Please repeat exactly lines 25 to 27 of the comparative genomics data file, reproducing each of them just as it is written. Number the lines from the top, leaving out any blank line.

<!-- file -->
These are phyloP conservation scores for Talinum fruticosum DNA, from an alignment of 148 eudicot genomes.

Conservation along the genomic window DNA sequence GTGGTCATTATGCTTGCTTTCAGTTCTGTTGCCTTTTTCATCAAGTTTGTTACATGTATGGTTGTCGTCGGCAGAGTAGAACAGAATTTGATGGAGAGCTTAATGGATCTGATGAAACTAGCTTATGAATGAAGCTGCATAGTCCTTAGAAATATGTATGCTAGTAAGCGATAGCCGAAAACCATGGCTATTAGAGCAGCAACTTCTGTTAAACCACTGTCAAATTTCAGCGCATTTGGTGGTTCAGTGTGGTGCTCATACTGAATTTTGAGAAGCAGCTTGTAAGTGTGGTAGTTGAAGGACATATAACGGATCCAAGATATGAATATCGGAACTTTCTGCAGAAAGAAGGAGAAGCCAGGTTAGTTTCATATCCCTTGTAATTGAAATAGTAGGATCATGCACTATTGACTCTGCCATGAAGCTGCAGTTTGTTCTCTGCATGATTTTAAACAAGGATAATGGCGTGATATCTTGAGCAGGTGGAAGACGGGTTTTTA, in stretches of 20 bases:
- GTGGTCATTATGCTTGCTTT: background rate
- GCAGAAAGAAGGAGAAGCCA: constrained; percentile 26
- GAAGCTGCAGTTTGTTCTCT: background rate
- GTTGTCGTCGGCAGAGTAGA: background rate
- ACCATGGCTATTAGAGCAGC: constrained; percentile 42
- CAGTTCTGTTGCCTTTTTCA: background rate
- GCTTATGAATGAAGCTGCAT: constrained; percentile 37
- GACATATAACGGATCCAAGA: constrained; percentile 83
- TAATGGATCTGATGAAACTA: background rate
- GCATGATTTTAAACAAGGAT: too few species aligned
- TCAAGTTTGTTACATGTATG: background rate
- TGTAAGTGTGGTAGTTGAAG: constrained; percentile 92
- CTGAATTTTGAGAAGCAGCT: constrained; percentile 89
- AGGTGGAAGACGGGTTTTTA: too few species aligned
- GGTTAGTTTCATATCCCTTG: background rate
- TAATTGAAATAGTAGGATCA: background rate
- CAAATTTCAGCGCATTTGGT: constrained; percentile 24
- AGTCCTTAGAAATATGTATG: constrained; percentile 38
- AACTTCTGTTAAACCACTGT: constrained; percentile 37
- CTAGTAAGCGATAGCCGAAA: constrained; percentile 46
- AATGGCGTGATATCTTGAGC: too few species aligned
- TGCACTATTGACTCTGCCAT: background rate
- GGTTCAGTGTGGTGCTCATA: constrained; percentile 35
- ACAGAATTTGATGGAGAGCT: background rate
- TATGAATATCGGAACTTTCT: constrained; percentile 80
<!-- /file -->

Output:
- GGTTCAGTGTGGTGCTCATA: constrained; percentile 35
- ACAGAATTTGATGGAGAGCT: background rate
- TATGAATATCGGAACTTTCT: constrained; percentile 80